Businesses identified as potential sites of exposure to the new coronavirus should do a deep clean and ensure that all potentially affected individuals are being quarantined, Victoria health officials advised Tuesday.
As the number of confirmed cases of COVID-19 in Victoria County continues to rise, the Victoria County Public Health Department is releasing locations that patients visited as possible sites of exposure to the virus.
So far, the health department has identified locations including Toyota of Victoria, the Victoria Skate Park, Heaven’s Gate Funeral Home, Resurrection Cemetery, Joe’s Fina Mart in Placedo and others as possible sites of low or medium exposure. When identifying, the department specifies days and times that the exposure likely occurred.
Even before hearing that his facility was named as a point of potential low risk exposure to the virus, Kyle Marthiljohni, owner of Heaven’s Gate Funeral Home, said keeping his family, his employees and the families he serves safe has been a primary concern.
“We pride ourselves on being the most beautiful funeral home in Victoria, offering a service, so if we do our job right, a family can begin healing. We’re still doing that,” he said. “Now, we have more than quadrupled down on how many man hours we’ve spent cleaning.”
When the health department said the funeral home was a place of potential exposure for people who visited it Friday, Marthiljohni said he had not been contacted.
David Gonzales, the county’s public health director, said during a news conference Tuesday that there were some “coordination issues” regarding the communication and apologized on behalf of the health department for the mistake.
While some residents are wondering whether businesses identified need to close, in the “overwhelming majority” of situations, the disease is transferred person-to-person, said Dr. John McNeill, Victoria’s local health authority, so after the affected individuals are in quarantine and a thorough cleaning is done, businesses should feel comfortable to continue operations.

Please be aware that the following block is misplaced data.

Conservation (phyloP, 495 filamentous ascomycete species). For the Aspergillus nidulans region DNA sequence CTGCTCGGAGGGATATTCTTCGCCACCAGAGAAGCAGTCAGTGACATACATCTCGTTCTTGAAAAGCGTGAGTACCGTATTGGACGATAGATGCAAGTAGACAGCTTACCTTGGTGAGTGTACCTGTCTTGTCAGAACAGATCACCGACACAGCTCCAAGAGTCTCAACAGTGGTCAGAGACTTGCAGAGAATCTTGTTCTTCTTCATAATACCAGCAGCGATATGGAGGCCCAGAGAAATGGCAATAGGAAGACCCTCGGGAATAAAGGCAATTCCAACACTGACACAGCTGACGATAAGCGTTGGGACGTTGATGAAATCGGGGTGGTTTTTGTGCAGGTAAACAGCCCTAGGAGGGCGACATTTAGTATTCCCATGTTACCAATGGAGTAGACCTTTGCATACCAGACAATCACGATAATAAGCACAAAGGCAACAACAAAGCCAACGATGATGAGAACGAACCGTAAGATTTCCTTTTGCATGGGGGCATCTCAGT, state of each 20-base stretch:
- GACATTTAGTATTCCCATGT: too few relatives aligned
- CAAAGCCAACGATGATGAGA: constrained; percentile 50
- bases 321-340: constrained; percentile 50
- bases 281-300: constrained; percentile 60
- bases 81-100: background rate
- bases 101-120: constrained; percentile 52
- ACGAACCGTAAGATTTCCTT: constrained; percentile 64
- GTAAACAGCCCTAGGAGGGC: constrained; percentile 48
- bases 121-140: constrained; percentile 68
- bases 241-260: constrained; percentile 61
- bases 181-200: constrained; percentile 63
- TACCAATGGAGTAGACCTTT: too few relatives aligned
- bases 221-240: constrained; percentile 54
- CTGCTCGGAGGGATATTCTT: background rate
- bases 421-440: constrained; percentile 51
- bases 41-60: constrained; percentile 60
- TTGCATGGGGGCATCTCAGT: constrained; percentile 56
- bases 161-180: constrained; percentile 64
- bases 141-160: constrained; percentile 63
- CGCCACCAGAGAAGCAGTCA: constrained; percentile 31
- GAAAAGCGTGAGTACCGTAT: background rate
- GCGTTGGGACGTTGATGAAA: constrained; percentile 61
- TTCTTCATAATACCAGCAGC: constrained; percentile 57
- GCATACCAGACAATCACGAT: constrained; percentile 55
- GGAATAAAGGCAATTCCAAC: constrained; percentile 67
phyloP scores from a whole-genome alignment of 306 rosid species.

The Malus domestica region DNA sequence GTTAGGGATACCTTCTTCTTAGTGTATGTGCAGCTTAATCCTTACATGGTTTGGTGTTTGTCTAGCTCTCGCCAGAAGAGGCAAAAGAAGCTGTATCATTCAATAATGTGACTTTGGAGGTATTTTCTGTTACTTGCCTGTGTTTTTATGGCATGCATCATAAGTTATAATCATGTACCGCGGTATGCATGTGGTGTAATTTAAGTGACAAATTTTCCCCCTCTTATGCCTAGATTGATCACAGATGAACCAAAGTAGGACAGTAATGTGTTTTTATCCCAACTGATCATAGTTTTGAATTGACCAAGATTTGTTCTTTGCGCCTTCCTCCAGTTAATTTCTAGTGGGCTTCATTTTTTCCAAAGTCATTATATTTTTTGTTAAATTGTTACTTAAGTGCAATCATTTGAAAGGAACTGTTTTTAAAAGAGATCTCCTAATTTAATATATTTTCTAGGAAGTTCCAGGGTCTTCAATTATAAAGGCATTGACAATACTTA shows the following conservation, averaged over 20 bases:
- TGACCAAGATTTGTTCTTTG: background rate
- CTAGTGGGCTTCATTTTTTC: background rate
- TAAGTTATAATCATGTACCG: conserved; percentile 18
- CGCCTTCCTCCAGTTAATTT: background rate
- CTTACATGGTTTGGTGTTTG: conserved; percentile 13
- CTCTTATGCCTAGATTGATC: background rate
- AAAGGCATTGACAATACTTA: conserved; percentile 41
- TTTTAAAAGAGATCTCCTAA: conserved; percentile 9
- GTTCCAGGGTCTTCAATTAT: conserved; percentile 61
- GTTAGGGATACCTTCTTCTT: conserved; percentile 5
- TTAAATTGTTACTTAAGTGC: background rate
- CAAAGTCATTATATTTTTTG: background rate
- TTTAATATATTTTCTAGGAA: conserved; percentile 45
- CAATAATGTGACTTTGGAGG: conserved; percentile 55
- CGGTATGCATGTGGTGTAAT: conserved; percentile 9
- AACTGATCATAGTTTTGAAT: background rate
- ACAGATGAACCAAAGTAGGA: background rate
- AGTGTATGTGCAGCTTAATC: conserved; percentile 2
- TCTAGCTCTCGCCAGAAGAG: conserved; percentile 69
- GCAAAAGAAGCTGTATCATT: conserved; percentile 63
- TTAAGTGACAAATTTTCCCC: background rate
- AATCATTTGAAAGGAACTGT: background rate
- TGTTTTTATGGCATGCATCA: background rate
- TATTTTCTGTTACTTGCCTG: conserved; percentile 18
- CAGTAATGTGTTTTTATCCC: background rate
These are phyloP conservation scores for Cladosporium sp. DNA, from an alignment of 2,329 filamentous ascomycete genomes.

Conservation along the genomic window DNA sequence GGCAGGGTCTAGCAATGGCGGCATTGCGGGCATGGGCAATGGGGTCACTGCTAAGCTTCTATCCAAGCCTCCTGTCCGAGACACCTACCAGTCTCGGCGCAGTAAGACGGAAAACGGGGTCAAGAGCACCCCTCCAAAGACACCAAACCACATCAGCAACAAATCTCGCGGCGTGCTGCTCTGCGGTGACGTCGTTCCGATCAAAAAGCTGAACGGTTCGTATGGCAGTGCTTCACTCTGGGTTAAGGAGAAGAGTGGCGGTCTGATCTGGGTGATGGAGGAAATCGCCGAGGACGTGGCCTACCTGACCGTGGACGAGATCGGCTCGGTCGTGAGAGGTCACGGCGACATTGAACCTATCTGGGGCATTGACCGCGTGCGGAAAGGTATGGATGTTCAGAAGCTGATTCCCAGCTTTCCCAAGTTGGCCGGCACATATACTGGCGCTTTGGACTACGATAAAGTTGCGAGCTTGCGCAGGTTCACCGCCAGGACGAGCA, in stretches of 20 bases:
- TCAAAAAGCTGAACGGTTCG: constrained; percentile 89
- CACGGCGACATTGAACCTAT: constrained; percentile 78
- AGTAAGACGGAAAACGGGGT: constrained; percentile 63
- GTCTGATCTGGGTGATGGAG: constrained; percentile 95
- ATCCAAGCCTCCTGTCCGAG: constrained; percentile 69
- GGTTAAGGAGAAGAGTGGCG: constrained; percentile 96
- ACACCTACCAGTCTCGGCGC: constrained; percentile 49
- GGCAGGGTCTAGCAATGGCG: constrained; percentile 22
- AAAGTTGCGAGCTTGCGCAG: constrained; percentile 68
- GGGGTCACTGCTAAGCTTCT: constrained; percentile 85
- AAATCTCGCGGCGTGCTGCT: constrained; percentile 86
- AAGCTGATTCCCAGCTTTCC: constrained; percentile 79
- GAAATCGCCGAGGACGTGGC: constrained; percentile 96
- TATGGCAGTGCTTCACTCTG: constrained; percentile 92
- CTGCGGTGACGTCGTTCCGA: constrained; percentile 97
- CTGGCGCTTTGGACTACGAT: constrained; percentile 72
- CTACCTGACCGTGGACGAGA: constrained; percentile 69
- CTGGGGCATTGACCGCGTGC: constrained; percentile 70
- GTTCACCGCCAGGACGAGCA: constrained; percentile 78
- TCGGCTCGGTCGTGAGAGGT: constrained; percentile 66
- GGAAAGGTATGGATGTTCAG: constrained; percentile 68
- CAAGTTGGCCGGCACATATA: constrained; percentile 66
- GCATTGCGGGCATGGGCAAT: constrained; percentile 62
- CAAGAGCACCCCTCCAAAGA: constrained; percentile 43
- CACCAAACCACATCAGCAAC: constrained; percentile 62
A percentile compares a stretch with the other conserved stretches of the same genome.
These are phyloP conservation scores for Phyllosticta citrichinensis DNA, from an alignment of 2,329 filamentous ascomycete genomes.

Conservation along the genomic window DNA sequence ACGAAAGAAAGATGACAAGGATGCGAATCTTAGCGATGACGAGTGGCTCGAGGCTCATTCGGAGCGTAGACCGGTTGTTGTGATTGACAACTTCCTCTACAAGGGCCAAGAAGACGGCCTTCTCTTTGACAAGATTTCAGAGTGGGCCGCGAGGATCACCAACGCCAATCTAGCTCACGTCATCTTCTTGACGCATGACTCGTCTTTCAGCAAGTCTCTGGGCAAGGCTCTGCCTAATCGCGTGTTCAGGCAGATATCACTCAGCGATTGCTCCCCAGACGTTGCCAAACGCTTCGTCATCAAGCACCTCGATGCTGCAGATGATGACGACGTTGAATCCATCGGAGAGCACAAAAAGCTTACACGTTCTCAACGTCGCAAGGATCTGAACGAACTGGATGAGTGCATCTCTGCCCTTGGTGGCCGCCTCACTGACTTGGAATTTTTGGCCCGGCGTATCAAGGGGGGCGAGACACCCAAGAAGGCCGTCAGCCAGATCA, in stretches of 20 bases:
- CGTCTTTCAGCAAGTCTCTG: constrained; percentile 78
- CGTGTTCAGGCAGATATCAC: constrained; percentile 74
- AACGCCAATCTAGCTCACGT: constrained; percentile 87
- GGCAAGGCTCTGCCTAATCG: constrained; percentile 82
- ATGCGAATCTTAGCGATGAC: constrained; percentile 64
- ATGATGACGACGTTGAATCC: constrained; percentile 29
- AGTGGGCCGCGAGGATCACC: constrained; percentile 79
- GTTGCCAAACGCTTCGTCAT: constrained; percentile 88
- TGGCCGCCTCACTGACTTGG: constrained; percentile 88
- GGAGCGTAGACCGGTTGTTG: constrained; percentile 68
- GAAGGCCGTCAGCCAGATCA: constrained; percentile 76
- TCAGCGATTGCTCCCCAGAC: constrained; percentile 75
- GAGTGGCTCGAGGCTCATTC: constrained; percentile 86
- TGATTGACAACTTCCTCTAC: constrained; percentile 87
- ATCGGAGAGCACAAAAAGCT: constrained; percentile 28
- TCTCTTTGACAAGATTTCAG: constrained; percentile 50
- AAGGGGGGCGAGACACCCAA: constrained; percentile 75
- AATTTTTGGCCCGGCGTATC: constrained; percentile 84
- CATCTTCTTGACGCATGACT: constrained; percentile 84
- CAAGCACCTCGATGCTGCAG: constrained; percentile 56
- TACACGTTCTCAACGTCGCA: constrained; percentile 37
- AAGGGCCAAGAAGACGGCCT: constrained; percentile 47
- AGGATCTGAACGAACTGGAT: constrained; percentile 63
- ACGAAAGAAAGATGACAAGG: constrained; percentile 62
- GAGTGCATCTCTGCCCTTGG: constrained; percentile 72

Marthiljohni said his employees “have done everything right.” He said they are ensuring that there is adequate social distancing taking place, clean consistently and continue to serve the community.
“They haven’t even blinked about coming in and doing their job,” he said. “My employees are soldiers.”
The different levels of risk have to do mainly with the amount of prolonged exposure, Gonzales said. For example, if someone passes someone else in the grocery store in a casual matter, that would be identified as low risk. But if two people saw one another in the grocery store, sat together, talked and handed papers back and forth, that would likely be identified as medium risk.
Anyone who is identified as high risk, and often medium risk, will be contacted directly by the county’s epidemiology team, Gonzales said.
“(Businesses) have all been very cooperative and very happy to do the cleaning,” he said. “We’re satisfied with the approaches they’ve taken to do that, to ensure there’s no risk for future transmission in those locations.”
Jaymie Heibel, recreation services manager with the city’s parks and recreation department, said the skate park, which was identified as a possible point of exposure for residents who were there Sunday, will be closed Wednesday for a thorough cleaning. She said a sign will be put up that explains the situation, and hopes the cleaning will just be a one-day process.
“Still, we urge people to please just stay home,” she said.
Among measures at other area businesses, Steven Robinson, a general manager and managing partner with Nissan and Honda of Victoria, said employees are doing their part to help prevent potential spread of the virus. Neither dealership has been identified as a potential site of exposure, but all door handles, restrooms and common areas are sprayed and wiped down with disinfectant every two hours, he said.
“We’re being as proactive as we can be while still continuing operations,” he said.